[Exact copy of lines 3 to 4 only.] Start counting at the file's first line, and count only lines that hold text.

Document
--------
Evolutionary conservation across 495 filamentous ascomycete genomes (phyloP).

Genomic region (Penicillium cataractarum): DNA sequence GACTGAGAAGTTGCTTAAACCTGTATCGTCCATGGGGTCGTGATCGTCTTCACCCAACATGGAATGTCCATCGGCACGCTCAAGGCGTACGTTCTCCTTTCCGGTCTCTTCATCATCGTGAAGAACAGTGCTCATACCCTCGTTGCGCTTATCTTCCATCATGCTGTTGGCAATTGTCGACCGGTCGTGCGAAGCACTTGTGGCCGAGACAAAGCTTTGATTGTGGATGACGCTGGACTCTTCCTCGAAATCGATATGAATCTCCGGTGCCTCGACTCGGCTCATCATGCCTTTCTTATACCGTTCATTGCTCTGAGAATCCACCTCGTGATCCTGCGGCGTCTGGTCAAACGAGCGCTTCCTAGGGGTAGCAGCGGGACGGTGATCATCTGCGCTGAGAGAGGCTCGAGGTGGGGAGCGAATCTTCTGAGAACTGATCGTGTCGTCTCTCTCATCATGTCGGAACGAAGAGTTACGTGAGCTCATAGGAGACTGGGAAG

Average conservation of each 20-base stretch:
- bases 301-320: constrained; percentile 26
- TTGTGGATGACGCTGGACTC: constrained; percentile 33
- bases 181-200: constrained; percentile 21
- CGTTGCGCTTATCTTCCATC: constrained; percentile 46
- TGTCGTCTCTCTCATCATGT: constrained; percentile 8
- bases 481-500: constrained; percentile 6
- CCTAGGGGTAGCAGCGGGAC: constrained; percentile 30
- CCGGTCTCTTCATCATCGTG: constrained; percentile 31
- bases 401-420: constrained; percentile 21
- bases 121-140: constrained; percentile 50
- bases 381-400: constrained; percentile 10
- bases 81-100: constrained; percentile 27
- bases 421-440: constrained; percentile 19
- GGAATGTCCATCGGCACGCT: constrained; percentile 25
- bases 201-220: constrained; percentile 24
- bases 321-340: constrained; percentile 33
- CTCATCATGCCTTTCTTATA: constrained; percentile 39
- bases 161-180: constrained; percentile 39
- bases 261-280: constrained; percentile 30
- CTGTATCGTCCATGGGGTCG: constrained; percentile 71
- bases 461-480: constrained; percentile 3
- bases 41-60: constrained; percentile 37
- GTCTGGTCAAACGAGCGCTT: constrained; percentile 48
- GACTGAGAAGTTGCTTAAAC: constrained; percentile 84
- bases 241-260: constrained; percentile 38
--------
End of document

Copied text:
Average conservation of each 20-base stretch:
- bases 301-320: constrained; percentile 26